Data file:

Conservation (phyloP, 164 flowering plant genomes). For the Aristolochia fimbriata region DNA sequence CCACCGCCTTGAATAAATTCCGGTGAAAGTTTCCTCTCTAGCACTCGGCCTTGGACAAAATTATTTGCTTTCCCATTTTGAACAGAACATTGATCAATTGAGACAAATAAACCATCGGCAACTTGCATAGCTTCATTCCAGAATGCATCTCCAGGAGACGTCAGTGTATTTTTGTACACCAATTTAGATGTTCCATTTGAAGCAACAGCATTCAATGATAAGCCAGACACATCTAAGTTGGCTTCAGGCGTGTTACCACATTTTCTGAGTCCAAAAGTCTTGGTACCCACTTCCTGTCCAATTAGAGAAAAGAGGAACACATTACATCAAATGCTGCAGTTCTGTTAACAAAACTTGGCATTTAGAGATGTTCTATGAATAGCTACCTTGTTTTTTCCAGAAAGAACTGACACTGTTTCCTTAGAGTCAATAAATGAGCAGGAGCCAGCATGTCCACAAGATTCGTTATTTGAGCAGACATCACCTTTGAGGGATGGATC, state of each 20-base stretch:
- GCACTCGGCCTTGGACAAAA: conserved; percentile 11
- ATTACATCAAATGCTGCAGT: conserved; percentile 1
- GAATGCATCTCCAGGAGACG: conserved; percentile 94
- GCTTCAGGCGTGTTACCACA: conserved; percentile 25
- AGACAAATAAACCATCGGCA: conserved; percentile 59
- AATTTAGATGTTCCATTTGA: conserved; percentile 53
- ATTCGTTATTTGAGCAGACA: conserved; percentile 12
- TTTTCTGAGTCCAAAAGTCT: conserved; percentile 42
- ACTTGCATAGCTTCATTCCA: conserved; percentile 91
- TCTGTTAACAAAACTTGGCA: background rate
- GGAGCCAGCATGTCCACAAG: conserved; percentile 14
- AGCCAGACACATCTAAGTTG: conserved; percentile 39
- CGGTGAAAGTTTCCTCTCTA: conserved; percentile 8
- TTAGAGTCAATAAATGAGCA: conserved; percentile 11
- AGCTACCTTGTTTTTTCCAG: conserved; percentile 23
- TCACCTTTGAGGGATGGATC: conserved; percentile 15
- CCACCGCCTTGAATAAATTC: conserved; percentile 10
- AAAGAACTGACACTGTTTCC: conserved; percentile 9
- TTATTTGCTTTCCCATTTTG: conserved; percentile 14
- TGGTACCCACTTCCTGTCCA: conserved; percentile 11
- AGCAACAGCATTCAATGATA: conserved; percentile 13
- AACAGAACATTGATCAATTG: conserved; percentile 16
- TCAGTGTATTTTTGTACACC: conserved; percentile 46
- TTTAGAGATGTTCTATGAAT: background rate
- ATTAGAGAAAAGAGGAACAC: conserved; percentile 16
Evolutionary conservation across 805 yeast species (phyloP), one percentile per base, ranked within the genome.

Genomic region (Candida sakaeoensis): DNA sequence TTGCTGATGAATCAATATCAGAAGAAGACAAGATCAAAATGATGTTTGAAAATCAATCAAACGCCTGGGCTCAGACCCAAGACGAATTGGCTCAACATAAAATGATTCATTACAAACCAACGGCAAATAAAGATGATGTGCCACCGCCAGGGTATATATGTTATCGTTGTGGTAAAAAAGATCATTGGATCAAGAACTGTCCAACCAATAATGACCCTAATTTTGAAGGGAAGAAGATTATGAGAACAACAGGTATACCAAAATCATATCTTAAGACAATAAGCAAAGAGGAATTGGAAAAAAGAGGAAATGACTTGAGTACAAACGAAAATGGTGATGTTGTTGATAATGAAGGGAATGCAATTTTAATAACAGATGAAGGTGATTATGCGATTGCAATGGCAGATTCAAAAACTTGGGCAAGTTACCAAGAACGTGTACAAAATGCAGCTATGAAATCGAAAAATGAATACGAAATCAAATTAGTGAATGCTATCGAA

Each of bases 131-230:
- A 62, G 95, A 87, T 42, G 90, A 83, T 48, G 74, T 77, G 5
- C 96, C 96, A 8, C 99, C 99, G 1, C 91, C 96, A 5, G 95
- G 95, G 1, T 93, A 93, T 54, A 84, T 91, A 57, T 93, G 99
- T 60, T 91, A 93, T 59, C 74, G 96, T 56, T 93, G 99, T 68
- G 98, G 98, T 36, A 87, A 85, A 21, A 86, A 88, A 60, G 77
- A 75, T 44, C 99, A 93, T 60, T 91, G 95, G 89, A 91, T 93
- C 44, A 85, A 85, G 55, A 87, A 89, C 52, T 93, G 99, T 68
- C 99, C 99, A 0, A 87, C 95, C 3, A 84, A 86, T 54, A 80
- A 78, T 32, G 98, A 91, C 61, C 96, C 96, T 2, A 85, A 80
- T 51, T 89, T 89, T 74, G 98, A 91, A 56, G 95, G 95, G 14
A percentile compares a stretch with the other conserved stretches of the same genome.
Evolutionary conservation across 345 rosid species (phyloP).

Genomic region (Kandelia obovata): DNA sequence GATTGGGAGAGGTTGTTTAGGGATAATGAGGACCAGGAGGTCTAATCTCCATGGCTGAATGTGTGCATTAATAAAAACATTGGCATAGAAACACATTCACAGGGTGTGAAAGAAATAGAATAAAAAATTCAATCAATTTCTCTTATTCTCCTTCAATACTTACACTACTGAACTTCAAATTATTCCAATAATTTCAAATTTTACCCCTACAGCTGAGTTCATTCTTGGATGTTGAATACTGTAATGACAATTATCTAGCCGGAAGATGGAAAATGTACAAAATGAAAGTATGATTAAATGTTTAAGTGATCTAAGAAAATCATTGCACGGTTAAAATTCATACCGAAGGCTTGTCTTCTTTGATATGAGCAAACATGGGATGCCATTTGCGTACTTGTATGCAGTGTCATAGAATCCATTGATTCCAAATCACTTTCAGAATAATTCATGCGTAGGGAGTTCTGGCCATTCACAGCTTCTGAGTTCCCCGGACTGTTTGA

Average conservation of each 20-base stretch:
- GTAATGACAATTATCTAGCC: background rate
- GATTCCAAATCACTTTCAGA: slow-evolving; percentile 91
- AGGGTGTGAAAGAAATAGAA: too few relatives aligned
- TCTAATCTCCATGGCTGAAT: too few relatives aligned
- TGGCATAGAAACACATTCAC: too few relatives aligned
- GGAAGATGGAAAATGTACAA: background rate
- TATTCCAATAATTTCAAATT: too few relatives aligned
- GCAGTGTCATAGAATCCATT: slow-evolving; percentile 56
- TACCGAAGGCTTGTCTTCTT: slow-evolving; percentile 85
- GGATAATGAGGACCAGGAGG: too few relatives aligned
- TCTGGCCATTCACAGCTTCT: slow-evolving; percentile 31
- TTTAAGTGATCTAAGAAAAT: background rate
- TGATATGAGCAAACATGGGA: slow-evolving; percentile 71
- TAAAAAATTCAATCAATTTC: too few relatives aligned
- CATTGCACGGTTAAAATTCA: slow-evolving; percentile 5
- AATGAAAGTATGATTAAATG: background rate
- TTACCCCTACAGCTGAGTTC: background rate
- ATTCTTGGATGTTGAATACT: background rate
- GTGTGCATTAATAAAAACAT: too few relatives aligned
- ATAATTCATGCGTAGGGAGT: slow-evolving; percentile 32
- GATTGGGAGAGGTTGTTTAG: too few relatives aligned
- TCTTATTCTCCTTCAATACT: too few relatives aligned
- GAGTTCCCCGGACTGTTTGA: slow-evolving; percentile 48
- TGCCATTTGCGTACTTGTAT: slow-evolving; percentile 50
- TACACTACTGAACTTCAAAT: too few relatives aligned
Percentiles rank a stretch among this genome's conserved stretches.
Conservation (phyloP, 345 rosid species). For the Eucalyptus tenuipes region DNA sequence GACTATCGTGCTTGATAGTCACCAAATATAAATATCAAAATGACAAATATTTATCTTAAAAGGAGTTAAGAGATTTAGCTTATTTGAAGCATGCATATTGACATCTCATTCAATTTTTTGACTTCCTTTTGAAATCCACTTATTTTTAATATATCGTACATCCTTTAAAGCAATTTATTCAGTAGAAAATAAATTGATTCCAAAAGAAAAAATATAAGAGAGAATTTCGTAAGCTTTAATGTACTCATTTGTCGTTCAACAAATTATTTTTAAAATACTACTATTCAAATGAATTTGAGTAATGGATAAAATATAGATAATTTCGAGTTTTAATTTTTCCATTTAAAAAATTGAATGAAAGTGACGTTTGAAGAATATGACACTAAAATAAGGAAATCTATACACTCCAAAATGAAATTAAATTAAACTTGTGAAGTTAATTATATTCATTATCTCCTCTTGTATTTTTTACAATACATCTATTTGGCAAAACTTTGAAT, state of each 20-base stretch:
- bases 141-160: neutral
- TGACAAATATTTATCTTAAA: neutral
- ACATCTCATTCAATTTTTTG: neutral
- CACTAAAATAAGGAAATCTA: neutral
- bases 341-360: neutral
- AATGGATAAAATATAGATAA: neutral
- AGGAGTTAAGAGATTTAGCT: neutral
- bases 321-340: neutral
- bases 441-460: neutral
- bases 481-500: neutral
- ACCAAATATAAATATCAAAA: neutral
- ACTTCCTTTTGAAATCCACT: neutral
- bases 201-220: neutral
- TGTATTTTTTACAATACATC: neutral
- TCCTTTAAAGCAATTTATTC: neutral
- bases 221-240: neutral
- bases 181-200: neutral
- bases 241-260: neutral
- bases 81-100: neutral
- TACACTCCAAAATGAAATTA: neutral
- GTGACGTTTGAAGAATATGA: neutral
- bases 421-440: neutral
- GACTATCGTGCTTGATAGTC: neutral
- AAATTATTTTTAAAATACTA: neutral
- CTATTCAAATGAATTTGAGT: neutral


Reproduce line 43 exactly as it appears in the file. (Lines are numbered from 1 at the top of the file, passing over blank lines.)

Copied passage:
Average conservation of each 20-base stretch: